If the USCIS establishes the applicant’s eligibility for This, the Form I-129F is approved and then sent to the United States Department of State National Visa Center. 

The approved Form I-129F is valid for four months from the date of approval by the USCIS. A consular officer may extend the validity of Form I-129F if it expires before processing is complete. 

If the USCIS denies the applicant’s Form I-129F, the applicant will be notified of the reasons why it was denied.  Certain conditions and activities may make an applicant ineligible, including drug trafficking, overstaying a previous visa, or submitting fraudulent documents. Some ineligibilities may be waived, while others may not.

After Form I-129F is approved, This applicant must complete the Online Nonimmigrant Visa Application by filling out Form DS-160. While completing Form DS-160, This applicant must upload a photo that meets certain photograph requirements.

Approval of Form I-130 at the same time or before approval of Form I-129F

If the applicant’s Form I-130 is approved by the USCIS before or at the same time as the applicant’s Form I-129F, the applicant will no longer need This, and his or her children will no longer need the K-4 visa. 

Instead, an immigrant visa is immediately available to the applicant and his or her children, and they must apply for them to seek admission to the United States as lawful permanent residents.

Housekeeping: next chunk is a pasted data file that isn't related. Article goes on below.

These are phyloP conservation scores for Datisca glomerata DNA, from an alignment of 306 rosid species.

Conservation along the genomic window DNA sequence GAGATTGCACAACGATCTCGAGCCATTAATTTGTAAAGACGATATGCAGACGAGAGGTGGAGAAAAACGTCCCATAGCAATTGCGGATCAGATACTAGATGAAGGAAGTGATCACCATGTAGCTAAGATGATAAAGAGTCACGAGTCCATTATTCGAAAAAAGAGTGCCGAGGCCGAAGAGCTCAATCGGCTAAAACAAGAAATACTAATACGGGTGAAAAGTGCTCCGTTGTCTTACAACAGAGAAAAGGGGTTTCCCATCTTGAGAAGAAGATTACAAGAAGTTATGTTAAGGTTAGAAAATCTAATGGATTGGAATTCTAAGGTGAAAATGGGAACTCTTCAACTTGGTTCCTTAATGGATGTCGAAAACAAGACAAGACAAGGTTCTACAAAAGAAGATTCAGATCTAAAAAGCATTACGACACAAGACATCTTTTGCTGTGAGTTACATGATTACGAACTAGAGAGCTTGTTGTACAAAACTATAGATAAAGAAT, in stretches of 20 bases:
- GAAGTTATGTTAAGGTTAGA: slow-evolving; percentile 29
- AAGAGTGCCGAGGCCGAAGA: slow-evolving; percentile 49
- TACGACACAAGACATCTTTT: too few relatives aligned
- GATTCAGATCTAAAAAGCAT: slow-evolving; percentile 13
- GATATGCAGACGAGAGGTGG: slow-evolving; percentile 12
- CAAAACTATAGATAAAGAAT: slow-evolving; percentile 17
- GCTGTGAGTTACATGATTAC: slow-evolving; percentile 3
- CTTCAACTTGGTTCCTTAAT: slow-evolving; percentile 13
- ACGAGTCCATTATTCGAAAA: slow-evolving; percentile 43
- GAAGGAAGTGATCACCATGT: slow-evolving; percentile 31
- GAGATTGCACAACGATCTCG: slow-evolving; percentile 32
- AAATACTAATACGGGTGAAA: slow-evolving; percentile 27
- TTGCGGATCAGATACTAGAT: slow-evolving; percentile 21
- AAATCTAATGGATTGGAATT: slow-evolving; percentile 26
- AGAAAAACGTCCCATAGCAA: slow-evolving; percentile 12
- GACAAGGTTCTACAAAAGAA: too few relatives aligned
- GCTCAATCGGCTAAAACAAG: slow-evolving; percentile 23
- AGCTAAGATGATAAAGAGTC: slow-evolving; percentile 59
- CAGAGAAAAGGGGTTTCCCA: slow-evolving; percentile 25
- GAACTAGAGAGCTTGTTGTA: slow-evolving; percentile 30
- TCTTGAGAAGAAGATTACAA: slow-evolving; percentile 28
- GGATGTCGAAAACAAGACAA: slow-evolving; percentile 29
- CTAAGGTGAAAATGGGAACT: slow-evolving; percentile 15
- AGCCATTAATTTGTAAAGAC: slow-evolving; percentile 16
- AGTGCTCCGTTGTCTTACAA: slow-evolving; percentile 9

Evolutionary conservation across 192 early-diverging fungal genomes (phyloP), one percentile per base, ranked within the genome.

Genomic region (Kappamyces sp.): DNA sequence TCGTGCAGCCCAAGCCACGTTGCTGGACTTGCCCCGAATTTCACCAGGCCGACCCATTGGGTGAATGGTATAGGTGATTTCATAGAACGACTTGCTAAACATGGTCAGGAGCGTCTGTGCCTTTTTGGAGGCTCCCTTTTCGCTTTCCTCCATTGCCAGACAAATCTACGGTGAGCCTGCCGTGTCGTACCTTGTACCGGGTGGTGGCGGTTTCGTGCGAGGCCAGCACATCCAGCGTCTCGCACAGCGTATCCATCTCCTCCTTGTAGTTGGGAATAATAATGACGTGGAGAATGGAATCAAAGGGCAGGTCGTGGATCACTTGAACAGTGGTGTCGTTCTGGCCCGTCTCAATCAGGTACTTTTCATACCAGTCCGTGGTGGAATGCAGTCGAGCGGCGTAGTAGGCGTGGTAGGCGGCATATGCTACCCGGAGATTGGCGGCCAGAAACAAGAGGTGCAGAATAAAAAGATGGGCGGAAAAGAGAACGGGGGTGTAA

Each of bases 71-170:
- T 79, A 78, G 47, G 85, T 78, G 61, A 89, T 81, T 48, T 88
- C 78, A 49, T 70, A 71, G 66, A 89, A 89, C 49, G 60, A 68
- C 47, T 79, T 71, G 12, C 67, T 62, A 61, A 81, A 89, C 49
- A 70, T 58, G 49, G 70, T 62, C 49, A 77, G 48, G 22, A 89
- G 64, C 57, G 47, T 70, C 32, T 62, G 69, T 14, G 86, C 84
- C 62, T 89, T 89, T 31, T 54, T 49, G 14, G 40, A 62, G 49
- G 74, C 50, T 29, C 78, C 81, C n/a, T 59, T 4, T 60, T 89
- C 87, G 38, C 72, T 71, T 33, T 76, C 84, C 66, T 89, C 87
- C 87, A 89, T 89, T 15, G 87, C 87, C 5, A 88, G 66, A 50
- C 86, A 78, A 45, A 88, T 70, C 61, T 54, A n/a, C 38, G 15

Step Two: Visa Application and Interview at U.S. Embassy or Consulate

If the National Visa Center receives the applicant’s approved Form I-129F before the Form I-130, the Form I-129F will be forwarded to the U.S. Embassy or consulate nearest to the applicant. The U.S. Embassy or consulate will then notify the applicant of the day and time of the applicant’s visa interview at the U.S. Embassy or consulate.

Interview at the U.S. Embassy or Consulate

After the USCIS approves Form I-129F, This applicant must attend an interview at a U.S. Embassy or Consulate nearest to them. At the interview, the applicant needs to establish that they meet the qualifications for This. 

This applicant must bring certain items with them to the interview as required by the U.S. Embassy or Consulate that hosts the interview.  These items and documents help the United States Department of State verify the applicant’s qualifications for This and the legitimacy of his or her marriage with the U.S. citizen spouse. 

This applicant must bring the following documents to the interview:

  • Completed Form DS-160
  • A valid passport for travel
  • Birth certificate
  • Marriage certificate
  • Police certificates from the applicant’s present country of residence and all countries where the applicant has lived for six months or more since age 16
  • Medical examination documents
  • Evidence of financial support, including Form I-134, if requested 
  • Two photographs conforming to photograph requirements
  • Evidence of the applicant’s relationship with the U.S. citizen spouse
  • Payment of all applicable fees

Step Three: Entering the United States 

After a K-3 visa is issued to an applicant, the Consular Officer will provide the applicant with a passport containing This and a sealed packet that contains the documents the applicant provided as well as documents prepared by the U.S. Embassy or Consulate.